The CIA is looking into reports that its public website, cia.gov, was taken down by a group of Internet hackers called "lulzsecurity."
At 5:48 pm on Wednesday evening a Twitter account called "lulzsec" or the "Lulz Boat" posted a message that said, "Tango down — cia.gov — for the lulz."
An hour later, The Washington Times could still not get on the website cia.gov.
Marie Harf, a CIA spokeswoman, said, "We are looking into reports of a cia.gov outage."
A website for "Lulz Security" directs one to a website that contains what appears to be hacked computer files from Sony, Nintendo and PBS among other groups.
"Lulz" is Internet slang for "hilarious." The website plays the theme to the 1970s-era ABC television program "The Love Boat." The files on the website include a screen shot of a PBS website story claiming rapper Tupac Shakur is alive in New Zealand.
Lulz Security claims to be a politically motivated group of hackers.
One release on their website claims they hacked and then published the user database of an FBI-affiliated website known as Infragard. "It has come to our unfortunate attention that NATO and our good friend Barrack Osama-Llama 24th-century Obama have recently upped the stakes with regard to hacking," a press release on the site says.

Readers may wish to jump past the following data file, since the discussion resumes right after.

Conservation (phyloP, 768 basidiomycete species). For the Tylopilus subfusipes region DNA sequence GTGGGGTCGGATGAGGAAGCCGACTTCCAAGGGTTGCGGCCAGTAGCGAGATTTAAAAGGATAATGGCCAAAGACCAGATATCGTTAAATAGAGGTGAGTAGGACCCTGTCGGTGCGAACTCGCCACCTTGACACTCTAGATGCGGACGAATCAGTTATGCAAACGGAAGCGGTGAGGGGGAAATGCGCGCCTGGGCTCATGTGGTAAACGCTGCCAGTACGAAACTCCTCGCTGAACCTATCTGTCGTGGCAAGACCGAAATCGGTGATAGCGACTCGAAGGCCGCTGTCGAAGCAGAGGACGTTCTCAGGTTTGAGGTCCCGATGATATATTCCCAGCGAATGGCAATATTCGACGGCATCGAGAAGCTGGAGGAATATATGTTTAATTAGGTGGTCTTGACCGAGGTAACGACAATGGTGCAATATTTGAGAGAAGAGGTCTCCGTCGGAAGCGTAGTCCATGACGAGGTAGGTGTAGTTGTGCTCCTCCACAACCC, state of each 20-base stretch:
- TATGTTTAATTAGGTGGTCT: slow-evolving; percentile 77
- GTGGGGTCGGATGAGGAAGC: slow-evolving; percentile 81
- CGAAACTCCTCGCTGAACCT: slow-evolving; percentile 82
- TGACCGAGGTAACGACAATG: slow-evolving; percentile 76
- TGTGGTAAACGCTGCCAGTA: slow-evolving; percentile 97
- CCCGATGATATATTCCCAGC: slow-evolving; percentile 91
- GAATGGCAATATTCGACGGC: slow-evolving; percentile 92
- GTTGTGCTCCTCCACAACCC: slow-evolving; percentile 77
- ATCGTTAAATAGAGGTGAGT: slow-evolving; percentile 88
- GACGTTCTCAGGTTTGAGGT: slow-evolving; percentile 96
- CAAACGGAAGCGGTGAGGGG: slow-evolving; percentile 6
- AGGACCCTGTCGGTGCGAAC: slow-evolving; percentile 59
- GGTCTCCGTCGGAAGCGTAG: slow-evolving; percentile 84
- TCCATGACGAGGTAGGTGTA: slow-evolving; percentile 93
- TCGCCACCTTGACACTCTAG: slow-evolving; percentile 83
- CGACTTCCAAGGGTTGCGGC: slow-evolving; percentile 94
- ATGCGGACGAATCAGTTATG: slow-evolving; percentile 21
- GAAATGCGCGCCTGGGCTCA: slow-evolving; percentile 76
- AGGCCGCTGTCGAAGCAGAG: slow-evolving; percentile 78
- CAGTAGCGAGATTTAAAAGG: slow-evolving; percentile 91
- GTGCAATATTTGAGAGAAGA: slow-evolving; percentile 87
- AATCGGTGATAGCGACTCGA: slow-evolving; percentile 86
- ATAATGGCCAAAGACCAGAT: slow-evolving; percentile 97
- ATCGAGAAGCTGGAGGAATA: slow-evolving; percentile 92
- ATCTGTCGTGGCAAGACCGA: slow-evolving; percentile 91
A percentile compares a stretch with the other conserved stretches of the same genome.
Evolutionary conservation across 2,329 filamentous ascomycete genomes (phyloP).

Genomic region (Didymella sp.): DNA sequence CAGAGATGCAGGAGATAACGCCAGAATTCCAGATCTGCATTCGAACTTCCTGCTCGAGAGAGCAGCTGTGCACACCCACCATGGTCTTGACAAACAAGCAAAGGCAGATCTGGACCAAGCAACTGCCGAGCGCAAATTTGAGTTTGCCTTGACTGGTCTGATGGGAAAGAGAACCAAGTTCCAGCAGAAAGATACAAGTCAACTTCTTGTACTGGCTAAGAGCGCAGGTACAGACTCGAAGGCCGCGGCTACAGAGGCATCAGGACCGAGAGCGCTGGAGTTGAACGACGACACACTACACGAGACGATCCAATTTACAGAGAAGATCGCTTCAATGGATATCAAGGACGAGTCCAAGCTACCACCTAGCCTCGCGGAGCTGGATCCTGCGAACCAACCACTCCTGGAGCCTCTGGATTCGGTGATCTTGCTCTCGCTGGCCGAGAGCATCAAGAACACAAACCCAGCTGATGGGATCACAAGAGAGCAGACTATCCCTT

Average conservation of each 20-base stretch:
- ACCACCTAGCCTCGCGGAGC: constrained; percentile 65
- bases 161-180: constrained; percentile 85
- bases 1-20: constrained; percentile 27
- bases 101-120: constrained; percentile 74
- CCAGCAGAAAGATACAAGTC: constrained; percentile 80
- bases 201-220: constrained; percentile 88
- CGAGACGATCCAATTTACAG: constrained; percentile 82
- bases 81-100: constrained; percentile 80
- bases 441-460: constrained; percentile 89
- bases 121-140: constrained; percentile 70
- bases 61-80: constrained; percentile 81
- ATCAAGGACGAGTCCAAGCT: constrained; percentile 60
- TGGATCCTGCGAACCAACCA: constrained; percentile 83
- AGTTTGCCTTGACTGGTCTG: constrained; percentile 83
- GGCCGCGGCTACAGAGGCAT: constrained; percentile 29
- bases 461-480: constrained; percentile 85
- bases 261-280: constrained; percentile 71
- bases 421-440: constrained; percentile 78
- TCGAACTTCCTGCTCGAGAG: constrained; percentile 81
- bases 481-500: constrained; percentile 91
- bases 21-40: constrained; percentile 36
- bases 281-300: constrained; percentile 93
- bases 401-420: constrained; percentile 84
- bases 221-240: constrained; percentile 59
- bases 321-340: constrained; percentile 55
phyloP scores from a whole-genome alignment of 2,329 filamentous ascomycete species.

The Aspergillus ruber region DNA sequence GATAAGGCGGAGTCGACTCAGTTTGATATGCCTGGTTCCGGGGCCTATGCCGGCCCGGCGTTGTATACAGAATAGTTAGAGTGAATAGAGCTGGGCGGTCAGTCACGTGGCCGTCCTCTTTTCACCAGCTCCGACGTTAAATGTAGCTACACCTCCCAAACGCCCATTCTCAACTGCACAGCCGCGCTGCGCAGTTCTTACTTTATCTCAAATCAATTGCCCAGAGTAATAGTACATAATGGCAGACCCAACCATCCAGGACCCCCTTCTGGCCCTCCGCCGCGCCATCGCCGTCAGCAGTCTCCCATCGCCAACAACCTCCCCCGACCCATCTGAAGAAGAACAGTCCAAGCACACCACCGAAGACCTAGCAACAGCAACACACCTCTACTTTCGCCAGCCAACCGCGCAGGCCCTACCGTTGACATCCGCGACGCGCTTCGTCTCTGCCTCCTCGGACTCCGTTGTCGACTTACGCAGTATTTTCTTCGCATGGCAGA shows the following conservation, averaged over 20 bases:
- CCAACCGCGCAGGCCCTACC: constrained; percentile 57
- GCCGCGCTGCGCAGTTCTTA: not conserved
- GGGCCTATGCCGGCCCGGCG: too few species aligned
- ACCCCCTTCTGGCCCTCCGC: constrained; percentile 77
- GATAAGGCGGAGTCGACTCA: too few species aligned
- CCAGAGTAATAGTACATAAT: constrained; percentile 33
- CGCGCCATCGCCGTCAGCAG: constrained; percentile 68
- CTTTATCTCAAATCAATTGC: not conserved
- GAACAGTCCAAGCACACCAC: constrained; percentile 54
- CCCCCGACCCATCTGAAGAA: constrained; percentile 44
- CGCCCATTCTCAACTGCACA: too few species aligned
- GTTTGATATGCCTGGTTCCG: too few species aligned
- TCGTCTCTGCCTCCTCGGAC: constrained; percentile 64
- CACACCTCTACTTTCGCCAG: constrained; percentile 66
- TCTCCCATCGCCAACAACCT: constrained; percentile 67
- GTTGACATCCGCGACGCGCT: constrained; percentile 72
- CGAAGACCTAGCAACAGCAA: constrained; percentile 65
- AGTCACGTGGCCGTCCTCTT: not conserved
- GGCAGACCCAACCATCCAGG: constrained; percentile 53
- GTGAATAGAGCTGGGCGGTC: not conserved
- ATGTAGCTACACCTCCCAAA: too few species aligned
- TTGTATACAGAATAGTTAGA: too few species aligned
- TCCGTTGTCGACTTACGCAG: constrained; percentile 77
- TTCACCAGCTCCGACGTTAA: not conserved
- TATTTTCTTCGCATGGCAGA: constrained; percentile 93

"They now treat hacking as an act of war. So, we just hacked an FBI affiliated website (Infragard, specifically the Atlanta chapter) and leaked its user base. We also took complete control over the site and defaced it, check it out if it's still up: http://infragardatlanta.org/"
Bob Gourley, a former chief technology officer for a U.S. intelligence agency, said Lulz Security is a well-known group of hackers in the cybersecurity community. "Who are they? Your guess is as good as any," said Mr. Gourley, who is now lead investigator for CTOVision.com, a computer technology company with a cybersecurity focus. "Their humor cracks me up, so I imagine we share a similar culture. They could be a collective of mostly U.S. and British computer scientists. If that proves true, what does that say about our notions of cyber deterrence?"
Mr. Gourley added: "I have mixed emotions over the antics of Lulz Security. Any unauthorized break-in should be investigated as a crime, and I hope all who participate in those crimes get caught. But as we learn about the forensics after their major attacks, they are going after enterprises that make poor choices when it comes to security. At some point we citizens should expect more from corporate America and our government when it comes to computer security. Do we blame Lulz for their attack against Sony, or do we blame Sony?"
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